- Around Fukuoka City
820 yen for adult.
You can not get on Nishitetsu trains with this.
- Around Fukuoka City and Dazaifu
1340 yen for adult.
If you are going to Dazaifu, probably this is the best buy.
For more information, see here.
Next post: “Moomin Cafe”
#Dazaifu (1: General Info)
(2: Michizane – general)
(3: Michizane – legends)
(4: Michizane – vengeance)
(5: Michizane – Tenman-guu)
(6: Dazaifu – to the main shrine)
(7: Dazaifu – the main shrine and around)
(8: Dazaifu – Kyushu National Museum)
Latest posts by kara (see all)
- Basic Japanese : “Sumimasen” – “Thank you” in Japanese - June 24, 2015
- Basic Japanese : “Arigatou” – “Thank you” in Japanese - May 29, 2015
- Basic Japanese : “Go-chisou sama” – Phrase after meal - May 27, 2015
Every time I visit Japan for work, one of the many highlights I look forward during my stay is to get to travel with my Japanese language teacher – I fondly call her sensei. We have traveled together to so many different tourist destinations around Kyoto and Okayama. Having her as a travel buddy is […]
Have you already heard about giant robots in Japan? One of these life-size robots is located in a man-made island in Tokyo, the island of Odaiba. The robot, which is more popularly known as “Gundam”, seems to be a guardian of the island from enemy attacks. Gundam, the Anime Gundam is a long-running anime series […]
“TripAdvisor”, a travel web site, has released their ranking of the “Top 30 most popular tourist destinations in Japan among foreigners in 2014″. It’s based on reviews written in languages other than Japanese between April 2013 and March 2014.(In Japan, business and school terms usually start from April.) Where do you think is the most […]
Summer season is not as friendly as spring and fall in Japan. Despite the excruciating heat and humidity, I had one of the most unforgettable experiences last summer – cycling adventure at Hiroshima. The following two tabs change content below.BioLatest Posts witchy Latest posts by witchy (see all) Tobu World Square – Seeing the World […]
Where is Omihachiman? Omihachiman is located on the eastern shore of Lake Biwa – the largest lake in Japan. According to wikipedia Omihachiman means “Hachiman in Omi”. Since the Edo Period Omihachiman has been known to be a merchants town and is now widely known to be the birthplace of ‘Omi-shonin’ – the merchants from […]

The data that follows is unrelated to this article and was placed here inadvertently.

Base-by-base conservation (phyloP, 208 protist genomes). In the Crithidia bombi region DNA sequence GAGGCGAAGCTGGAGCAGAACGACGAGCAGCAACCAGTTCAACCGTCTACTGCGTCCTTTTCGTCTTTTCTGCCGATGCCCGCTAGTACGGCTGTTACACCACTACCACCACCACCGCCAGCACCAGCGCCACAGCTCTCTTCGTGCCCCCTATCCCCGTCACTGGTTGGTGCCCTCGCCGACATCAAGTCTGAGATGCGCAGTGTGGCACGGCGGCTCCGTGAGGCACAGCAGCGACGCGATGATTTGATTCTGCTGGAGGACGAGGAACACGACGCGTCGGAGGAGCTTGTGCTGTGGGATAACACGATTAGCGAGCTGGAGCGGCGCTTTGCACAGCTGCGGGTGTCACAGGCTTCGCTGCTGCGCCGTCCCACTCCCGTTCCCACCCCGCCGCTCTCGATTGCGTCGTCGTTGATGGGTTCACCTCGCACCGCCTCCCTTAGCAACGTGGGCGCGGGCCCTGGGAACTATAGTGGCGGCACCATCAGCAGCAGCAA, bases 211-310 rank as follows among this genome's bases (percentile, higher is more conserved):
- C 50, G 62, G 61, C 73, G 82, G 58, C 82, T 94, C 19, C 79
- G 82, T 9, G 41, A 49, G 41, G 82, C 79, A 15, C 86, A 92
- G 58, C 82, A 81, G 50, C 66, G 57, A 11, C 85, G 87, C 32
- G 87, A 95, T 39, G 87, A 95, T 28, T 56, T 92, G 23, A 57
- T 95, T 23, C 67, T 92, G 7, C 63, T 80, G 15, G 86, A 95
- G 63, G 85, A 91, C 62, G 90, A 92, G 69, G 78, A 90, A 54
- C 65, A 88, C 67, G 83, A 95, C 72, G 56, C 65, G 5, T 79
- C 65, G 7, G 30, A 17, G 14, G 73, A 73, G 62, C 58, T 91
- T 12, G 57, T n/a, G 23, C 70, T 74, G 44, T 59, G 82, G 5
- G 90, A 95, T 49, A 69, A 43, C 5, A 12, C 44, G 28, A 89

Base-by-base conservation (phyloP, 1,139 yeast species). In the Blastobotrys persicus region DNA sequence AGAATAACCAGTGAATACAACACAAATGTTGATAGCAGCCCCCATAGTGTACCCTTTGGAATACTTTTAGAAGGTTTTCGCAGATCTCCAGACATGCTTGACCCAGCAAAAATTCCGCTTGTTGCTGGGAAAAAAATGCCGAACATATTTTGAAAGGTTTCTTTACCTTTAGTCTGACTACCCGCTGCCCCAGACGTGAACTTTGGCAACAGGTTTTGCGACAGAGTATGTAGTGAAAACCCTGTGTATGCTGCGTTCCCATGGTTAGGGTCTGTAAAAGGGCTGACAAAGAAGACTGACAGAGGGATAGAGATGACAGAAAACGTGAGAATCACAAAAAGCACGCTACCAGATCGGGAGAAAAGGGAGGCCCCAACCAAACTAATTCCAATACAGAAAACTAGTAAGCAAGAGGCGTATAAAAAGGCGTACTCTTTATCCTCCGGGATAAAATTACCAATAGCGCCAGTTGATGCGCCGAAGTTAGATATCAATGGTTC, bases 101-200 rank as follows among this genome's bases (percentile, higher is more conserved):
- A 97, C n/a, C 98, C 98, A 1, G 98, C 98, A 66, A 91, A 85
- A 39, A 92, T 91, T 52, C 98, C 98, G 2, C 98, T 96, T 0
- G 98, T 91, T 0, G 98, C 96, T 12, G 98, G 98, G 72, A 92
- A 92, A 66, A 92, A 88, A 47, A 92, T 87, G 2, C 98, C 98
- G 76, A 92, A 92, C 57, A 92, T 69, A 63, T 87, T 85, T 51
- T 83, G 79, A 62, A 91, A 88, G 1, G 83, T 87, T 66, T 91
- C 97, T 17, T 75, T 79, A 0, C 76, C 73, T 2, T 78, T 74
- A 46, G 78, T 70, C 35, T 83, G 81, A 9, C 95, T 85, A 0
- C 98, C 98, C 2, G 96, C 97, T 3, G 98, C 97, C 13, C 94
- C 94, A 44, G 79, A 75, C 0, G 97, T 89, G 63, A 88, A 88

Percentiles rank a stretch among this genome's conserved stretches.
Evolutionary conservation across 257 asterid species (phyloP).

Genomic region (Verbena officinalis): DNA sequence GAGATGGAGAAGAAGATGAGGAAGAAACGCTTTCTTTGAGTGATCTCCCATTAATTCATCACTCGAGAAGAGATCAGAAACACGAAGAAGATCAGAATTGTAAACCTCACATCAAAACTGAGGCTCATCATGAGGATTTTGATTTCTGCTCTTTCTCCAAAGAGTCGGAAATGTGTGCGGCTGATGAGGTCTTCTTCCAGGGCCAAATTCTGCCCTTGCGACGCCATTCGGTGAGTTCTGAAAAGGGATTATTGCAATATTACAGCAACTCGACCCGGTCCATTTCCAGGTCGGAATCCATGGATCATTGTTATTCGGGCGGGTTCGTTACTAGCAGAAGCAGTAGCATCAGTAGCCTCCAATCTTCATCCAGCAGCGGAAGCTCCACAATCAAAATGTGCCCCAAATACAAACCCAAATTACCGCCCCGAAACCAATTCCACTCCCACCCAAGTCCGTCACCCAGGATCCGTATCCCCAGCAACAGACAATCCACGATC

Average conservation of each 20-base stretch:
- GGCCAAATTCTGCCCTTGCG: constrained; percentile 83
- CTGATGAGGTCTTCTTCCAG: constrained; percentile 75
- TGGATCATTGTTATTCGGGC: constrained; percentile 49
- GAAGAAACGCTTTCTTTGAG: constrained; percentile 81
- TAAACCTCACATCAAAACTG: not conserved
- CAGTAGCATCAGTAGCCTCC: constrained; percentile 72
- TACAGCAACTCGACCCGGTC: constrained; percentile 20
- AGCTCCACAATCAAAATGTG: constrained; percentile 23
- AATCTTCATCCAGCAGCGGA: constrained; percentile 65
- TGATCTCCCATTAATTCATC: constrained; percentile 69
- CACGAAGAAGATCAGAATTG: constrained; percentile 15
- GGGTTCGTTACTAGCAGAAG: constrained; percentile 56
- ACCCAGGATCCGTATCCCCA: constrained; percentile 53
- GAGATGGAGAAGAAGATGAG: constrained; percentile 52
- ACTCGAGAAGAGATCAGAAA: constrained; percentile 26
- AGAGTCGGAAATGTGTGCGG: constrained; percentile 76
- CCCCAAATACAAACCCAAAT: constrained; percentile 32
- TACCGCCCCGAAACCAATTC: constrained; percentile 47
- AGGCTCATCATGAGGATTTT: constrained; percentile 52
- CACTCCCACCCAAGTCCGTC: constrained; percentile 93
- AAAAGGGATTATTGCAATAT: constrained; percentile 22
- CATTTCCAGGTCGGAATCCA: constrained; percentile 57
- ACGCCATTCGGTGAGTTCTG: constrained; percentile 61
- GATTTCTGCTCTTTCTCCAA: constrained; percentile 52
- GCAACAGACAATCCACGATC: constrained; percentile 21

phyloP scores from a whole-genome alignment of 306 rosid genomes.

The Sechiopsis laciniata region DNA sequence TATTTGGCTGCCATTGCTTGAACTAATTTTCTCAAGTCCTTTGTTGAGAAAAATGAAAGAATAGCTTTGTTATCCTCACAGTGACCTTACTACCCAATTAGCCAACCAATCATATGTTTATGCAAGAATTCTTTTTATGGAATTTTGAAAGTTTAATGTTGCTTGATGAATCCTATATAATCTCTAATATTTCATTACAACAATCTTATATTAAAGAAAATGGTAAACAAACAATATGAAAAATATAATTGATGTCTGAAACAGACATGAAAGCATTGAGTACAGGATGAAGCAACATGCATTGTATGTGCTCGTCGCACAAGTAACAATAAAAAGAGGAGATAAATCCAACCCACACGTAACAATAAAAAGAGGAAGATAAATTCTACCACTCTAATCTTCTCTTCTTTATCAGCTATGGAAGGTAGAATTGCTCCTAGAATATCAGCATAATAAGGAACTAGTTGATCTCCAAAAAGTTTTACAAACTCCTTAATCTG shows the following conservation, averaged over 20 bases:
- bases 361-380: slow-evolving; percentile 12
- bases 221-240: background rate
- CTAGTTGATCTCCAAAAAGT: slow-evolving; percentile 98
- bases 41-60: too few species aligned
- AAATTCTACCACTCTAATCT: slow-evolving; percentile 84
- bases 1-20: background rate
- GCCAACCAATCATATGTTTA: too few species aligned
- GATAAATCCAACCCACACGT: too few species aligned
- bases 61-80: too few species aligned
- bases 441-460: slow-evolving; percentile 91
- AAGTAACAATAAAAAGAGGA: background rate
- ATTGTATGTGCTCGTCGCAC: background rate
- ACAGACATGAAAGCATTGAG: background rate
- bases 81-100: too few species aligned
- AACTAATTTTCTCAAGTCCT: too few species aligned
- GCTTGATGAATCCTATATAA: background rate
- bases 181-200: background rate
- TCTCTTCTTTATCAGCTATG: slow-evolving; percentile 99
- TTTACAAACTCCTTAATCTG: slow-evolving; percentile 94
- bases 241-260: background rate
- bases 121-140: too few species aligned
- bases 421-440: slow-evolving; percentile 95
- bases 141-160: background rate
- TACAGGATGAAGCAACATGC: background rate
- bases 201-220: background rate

I thought we already reached our destination after losing liters of sweat pushing our bicycles and ourselves following the steep road going up to the mountain. I was wrong. We just reached the wide parking area and there we were still half way from the top. But even so, the scenery from there was already very […]
It’s now rainy season in Japan. Although I’m already excited about rainy season, there’s another thing that made me excited – the fireflies! I live here in Japan for few years already but I have never tried firefly watching before. I didn’t even know there are events being held for this every year. Whenever I hear […]
At this years company excursion, we traveled down south to Seto Inland Sea. Located in between Imabari, Ehime and Onomichi, Hiroshima. It took us about three hours to reach the port of Shitadami where we boarded a small cruise vessel to experience the Rapid Tides of the Kurushima Strait. Before the cruise started, the cruise […]
A friend told me that he had sort of traveled the world at a very affordable cost. He showed me the pictures he got from his travel. At first, I thought the structures from the pictures were real but realized they were smaller scale models of famous architectures worldwide. Inside the Tobu World Square The images […]
One fine Sunday this May, I went to USJ with my family. I’m going to give you some useful tips rather than telling about attractions, so that you can enjoy USJ more. Opening time Opens at 10：00 a.m. on weekdays and 9:00 a.m. on holidays.（Please check it out on the official website beforehand） If you […]